Filed under: New York House District 27 Race  2012 Projection Updates  President Obama  2012 House 

posted by Scott Elliott at 10:46pm 08/20/12::
Thursday, February 9, 2012
Trial run by the numbers: Obama vs. Santorum
Today's Electoral College Projection show President Obama winning the popular vote against Mitt Romney by 2.6% and 332 electoral votes to just 206 for Romney.  Due to the fact that I continue to believe Romney will be GOP nominee, those are my official numbers.  However, after Rick Santorum's sweep Tuesday, I thought it would be interesting to the run the numbers with him as the nominee.

Somewhat surprisingly, Santorum captures the same number of electoral votes as Romney, 206.  His popular vote count doesn't fair so well.  The president bests him by just over 4 points.  What does this say?  At the moment, Romney is a stronger challenge to Obama - but not by as much as you might think.  And the way poll numbers can move up and down with the greatest of ease, who knows if Santorum might have what it takes to beat Obama in November.

The bottom line remains as it was always going to be in this election.  If the GOP nominates a credible candidate, this election will be a referendum on Obama's administration, and that will be driven by the state of the economy.  Lately we're starting to learn two things in that regard.  First, the economy is starting to look like it will be moving forward between now and November - a good sign for Obama.  And second, Rick Santorum is starting to look like a credible choice for the nomination - a good sign for Santorum.

Filed under:  2012 Presidential Election  Rick Santorum  Mitt Romney  President Obama 

posted by Scott Elliott at 9:34pm 02/09/12::
Thursday, October 20, 2011
More thoughts on job approval and re-election chances
Last week, I took a look at President Obama's quest for a second term with an eye on the Electoral College.  A large portion of the analysis dealt with the affect that job approval for a sitting president has on his re-election chances.  Using history as a guide, Obama's job approval will be perhaps the most predictive indicator of his re-electability.

Coincidentally, this week, I had a conversation with a very intelligent, liberal friend of mine about this very fact.  In our discussion, he asserted that job approval will only be an overriding factor if the GOP can nominate an electable candidate to challenge the President.  He believes even a dismal economy can be overcome if Obama faces a weak enough opponent.  I countered - and rightly so, I believe - that if Obama's job approval is in the low 40's come the weekend before Election Day, it won't matter who is listed below him on the ballot.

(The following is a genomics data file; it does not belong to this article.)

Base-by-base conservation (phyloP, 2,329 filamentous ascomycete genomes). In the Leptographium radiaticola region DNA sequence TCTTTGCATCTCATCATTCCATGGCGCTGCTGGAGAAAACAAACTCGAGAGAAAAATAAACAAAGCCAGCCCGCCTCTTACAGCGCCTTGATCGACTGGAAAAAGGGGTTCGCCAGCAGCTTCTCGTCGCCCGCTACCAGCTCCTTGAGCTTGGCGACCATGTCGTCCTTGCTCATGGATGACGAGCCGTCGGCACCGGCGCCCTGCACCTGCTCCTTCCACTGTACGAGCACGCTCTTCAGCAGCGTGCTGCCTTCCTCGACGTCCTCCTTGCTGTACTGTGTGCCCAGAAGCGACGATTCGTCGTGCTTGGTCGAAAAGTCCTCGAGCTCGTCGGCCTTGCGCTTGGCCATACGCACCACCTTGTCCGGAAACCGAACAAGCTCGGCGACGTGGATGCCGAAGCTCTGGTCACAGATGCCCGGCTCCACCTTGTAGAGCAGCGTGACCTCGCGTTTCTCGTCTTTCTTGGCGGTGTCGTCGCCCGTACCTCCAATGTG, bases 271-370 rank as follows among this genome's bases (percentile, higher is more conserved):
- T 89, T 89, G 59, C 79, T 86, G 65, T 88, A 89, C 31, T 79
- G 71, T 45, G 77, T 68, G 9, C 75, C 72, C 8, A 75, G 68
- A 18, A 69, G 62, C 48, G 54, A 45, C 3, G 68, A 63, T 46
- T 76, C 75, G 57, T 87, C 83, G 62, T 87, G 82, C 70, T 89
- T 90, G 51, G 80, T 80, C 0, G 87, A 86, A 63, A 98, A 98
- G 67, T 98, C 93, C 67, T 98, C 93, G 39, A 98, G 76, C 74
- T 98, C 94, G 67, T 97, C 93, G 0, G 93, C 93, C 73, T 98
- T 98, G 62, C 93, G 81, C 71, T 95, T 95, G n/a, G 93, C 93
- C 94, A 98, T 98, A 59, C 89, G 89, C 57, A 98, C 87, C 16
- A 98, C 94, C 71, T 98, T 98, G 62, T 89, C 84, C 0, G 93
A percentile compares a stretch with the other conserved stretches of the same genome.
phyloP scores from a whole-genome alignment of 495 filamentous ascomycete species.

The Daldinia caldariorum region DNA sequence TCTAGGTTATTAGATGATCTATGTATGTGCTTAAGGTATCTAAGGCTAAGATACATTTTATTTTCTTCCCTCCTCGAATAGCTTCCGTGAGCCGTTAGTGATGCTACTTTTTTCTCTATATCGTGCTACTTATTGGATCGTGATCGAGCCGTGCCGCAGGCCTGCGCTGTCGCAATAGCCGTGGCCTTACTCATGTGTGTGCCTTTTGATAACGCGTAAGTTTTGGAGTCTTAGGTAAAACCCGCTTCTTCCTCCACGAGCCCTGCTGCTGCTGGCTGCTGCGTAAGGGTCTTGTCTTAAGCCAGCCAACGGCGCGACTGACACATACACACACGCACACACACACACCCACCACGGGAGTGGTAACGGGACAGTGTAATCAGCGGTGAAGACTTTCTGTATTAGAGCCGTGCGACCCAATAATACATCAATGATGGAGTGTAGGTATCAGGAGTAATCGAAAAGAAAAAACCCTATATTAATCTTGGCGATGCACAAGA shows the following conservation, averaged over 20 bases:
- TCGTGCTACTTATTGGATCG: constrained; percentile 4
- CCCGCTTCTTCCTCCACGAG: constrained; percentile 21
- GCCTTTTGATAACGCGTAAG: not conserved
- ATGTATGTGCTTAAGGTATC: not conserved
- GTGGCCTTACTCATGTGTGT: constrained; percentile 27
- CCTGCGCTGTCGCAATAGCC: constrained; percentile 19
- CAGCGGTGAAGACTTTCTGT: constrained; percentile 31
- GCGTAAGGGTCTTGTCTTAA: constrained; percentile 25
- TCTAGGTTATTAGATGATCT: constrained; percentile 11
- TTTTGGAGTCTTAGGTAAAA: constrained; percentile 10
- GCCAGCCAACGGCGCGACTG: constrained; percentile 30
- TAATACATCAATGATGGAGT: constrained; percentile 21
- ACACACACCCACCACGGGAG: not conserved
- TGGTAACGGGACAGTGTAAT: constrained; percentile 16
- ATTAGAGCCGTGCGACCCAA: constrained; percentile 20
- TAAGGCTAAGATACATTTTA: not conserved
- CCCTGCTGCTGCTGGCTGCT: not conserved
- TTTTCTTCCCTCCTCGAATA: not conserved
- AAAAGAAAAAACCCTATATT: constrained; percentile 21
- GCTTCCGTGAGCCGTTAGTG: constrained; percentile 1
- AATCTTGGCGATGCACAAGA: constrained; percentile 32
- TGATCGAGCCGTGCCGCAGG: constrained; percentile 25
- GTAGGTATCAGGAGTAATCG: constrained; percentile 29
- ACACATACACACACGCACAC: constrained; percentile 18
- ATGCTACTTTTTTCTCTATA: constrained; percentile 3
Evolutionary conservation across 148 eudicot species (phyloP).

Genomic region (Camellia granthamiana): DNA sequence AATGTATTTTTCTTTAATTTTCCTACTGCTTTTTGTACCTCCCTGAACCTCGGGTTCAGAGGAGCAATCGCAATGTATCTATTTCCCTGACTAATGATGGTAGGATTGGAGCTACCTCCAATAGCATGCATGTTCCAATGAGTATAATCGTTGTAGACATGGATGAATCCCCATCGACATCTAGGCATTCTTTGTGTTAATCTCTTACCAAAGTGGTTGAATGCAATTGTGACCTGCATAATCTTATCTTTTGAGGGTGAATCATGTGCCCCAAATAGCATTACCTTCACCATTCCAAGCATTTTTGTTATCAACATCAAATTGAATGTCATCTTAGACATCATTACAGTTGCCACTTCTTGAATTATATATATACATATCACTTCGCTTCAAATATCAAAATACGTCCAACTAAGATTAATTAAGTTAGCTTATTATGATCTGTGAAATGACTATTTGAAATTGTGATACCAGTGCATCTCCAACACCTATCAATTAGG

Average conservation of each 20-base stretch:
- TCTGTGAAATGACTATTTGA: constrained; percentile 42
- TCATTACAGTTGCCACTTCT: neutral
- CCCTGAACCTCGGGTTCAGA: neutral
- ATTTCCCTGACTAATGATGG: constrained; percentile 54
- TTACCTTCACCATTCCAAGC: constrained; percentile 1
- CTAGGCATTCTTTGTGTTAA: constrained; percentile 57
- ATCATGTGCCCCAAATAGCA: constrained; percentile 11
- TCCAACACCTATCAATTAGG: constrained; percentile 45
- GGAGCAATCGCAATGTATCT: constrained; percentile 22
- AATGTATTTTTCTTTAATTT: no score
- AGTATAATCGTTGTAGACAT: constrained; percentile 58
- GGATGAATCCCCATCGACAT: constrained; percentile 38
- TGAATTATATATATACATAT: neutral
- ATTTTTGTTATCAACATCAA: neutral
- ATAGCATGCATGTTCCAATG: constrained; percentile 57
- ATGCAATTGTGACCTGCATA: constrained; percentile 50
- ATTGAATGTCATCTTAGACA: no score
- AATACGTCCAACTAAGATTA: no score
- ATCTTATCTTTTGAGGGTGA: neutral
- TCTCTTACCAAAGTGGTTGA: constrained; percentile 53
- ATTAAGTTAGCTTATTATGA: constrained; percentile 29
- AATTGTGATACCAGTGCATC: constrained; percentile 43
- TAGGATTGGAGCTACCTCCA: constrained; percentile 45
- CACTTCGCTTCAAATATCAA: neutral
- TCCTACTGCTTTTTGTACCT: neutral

I firmly believe this - and the track record backs me up.  Every president with an approval rating of 49% or above since 1940 has won, while the three with approval less than that have lost. Moreover, if a president's approval dipped into the 30's, his defeat was sizeable.

I am very willing to stand on this prediction:  If Obama's approval is under 45% this time next year, he will lose - and lose big - no matter whom he faces.  But here's the caviat (and I didn't mention this in my discussion with my friend).  Obama's job approval will be somewhat tied to the GOP nominee.  If Republicans nominate someone who connects with voters, Obama's shortcomings will be accentuated, and his approval will sustain downward pressure.  On the other hand, a weak candidate will have the opposite effect.  If voters are presented with an unacceptable GOP challenger, they will begin to see such things as a bad economy as more palatable, and Obama's approval will rise as a result.

In the end, the corellation between job approval and re-election will be unbroken after Election 2012.  But where that job approval ends up will be a combination of many factors, not the least of which will be who gets to be the last speaker at the Republican National Convention in Tampa next August.

Filed under:  2012 Elections  2012 Presidential Election  President Obama 

posted by Scott Elliott at 7:51pm 10/20/11::
Monday, October 10, 2011
2012 Elections - First look at the Electoral College
Three years ago, Barak Obama breezed into the White House winning 28 states, the District of Columbia and one electoral vote in Nebraska.  That's 365 electoral votes total.  In the process, he amassed 69.46 million votes, over 7 million more votes than any presidential candidate in United States history.  His margin of victory over GOP nominee John McCain surpassed 9 million votes.  Simple math would predict a large erosion of support would have to befall President Obama for him to fail to attain a second term.  However, looking at the Electoral College map, it isn't all that hard to see a Republican challenger getting the needed 270 EVs to unseat the incumbent.